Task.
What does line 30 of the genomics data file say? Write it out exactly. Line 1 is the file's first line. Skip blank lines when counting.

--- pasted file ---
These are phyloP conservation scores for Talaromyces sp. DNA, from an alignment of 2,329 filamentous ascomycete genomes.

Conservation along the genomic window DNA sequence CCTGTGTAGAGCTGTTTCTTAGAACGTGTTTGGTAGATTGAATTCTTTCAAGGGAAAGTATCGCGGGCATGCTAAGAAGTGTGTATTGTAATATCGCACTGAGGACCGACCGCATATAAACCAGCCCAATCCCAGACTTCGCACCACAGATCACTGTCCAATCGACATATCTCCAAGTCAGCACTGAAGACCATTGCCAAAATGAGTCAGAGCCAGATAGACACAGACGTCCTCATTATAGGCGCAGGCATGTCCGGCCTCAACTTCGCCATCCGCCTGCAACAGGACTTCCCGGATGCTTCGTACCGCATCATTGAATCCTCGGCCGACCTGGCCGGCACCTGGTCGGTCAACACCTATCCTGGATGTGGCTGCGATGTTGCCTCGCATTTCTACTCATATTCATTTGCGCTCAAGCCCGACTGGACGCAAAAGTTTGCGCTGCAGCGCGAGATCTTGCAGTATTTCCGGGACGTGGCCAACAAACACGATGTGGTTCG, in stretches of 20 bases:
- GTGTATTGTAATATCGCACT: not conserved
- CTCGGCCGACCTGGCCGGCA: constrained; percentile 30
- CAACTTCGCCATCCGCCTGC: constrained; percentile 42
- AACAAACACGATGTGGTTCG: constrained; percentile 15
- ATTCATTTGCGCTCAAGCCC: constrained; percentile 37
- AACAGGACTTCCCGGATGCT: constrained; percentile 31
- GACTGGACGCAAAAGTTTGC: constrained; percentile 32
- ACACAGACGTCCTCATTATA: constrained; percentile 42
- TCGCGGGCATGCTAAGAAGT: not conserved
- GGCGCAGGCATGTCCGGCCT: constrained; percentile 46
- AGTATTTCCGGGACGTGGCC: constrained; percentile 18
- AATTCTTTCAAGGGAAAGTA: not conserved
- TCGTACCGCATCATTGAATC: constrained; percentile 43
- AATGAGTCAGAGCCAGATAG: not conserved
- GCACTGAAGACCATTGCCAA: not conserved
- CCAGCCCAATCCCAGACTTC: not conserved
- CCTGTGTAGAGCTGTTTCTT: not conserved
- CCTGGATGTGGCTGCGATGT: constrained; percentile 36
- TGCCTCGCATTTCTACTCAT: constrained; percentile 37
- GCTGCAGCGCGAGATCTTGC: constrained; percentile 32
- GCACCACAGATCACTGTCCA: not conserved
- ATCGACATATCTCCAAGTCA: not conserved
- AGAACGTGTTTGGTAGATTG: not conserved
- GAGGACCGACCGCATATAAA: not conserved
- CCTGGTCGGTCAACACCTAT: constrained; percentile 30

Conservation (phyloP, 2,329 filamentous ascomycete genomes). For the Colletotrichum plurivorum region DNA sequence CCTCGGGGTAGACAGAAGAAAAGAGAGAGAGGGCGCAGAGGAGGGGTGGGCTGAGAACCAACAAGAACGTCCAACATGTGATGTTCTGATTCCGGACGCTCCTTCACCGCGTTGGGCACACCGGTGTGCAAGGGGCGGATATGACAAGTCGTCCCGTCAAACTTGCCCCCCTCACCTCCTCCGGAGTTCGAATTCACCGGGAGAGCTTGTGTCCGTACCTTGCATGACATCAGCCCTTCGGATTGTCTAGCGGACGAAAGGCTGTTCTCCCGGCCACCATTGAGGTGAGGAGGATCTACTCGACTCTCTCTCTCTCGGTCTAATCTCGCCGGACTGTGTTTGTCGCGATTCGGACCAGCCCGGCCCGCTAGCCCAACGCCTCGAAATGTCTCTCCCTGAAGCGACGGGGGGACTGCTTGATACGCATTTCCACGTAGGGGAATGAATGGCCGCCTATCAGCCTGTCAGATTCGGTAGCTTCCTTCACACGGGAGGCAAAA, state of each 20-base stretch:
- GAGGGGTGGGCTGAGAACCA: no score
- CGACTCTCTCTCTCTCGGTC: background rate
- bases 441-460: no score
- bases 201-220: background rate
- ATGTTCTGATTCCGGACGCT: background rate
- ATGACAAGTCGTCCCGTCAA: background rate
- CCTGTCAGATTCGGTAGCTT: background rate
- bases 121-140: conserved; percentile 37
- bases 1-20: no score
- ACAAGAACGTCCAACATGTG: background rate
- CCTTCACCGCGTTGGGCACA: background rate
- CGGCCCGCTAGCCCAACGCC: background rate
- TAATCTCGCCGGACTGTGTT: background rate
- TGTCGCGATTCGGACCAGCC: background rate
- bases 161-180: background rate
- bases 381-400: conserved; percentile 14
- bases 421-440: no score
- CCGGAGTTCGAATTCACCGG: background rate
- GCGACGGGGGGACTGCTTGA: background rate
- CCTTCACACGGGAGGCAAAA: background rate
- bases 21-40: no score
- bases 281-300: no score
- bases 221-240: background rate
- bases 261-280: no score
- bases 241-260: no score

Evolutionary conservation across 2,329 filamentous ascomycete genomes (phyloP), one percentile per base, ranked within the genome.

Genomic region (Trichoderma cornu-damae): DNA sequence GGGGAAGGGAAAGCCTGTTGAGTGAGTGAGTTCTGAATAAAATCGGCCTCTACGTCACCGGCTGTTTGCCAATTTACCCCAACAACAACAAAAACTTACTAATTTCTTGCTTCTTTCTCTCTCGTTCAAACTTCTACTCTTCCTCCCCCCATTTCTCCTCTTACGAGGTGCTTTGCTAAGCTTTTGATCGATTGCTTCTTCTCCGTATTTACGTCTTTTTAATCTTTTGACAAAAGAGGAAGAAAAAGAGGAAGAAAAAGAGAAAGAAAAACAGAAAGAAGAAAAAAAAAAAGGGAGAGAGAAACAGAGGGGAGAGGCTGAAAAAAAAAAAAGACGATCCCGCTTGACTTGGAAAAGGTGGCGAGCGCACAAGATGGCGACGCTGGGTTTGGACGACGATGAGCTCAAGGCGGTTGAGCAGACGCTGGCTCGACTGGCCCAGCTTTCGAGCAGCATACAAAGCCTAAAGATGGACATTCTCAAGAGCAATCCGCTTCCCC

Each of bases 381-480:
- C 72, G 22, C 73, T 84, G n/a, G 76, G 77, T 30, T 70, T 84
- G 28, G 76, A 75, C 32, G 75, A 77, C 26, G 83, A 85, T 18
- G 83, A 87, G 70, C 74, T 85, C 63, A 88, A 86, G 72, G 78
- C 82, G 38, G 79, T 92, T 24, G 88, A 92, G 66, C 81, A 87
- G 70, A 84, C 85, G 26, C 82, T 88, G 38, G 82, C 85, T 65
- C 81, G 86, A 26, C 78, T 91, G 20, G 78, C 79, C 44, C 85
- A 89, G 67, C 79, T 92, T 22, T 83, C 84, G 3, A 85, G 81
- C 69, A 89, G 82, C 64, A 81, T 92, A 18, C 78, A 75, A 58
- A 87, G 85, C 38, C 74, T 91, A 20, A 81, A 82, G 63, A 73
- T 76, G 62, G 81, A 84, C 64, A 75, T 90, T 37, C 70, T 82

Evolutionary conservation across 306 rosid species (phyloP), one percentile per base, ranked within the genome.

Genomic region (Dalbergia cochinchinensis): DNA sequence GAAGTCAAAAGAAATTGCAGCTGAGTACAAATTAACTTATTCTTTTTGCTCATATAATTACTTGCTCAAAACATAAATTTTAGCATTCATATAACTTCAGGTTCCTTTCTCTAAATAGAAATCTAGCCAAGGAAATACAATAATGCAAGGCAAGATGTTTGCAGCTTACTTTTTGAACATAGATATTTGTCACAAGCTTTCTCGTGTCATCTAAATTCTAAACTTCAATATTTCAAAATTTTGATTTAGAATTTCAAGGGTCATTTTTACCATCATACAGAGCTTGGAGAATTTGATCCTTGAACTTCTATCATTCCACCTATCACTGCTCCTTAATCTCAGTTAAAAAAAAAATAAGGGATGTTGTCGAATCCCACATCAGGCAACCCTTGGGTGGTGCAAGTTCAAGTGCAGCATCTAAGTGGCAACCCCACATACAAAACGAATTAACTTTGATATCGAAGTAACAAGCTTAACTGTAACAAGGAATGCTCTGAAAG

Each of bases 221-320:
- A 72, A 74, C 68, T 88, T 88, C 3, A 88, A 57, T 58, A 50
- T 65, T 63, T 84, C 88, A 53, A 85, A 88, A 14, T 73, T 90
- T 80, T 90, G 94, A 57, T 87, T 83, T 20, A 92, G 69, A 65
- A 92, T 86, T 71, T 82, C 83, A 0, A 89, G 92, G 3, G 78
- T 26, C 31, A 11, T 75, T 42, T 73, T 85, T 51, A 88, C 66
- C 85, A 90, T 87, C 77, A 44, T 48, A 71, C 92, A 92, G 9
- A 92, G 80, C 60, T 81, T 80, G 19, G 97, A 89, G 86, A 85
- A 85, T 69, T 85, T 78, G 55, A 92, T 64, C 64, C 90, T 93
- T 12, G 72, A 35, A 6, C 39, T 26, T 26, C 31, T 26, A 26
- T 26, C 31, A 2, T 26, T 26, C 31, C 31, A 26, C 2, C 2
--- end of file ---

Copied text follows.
- CGACTCTCTCTCTCTCGGTC: background rate